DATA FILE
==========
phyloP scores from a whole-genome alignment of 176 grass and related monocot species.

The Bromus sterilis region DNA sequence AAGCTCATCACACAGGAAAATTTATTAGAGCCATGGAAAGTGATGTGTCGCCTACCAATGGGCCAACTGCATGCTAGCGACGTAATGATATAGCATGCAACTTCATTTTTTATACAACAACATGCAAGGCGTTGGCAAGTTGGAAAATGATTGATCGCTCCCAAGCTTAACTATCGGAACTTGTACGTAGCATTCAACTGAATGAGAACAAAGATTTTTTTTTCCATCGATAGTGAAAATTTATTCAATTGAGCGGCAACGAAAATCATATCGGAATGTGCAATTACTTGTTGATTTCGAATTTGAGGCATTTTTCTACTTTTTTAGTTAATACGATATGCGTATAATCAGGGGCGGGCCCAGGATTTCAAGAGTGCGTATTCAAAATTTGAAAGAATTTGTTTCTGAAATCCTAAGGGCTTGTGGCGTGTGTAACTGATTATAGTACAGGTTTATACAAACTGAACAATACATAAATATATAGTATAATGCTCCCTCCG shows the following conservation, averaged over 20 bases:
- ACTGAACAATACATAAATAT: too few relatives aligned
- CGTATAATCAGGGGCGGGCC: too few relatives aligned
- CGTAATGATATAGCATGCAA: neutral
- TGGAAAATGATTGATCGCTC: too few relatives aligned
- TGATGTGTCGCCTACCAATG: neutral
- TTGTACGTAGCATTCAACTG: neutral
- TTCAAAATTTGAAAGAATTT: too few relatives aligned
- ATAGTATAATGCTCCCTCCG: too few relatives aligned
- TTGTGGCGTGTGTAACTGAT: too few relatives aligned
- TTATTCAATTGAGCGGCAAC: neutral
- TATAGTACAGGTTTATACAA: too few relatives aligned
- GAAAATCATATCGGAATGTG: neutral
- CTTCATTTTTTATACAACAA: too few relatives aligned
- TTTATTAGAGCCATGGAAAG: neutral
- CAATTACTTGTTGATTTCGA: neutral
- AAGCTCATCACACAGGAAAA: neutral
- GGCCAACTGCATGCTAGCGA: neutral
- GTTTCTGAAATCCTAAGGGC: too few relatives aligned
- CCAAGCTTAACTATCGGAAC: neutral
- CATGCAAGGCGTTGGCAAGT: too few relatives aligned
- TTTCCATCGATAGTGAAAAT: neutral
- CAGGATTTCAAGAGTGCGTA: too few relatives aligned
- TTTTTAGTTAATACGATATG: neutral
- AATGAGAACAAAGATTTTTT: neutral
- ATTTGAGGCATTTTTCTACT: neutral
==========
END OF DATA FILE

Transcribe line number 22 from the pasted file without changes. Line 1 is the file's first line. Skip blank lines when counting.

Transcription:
- CATGCAAGGCGTTGGCAAGT: too few relatives aligned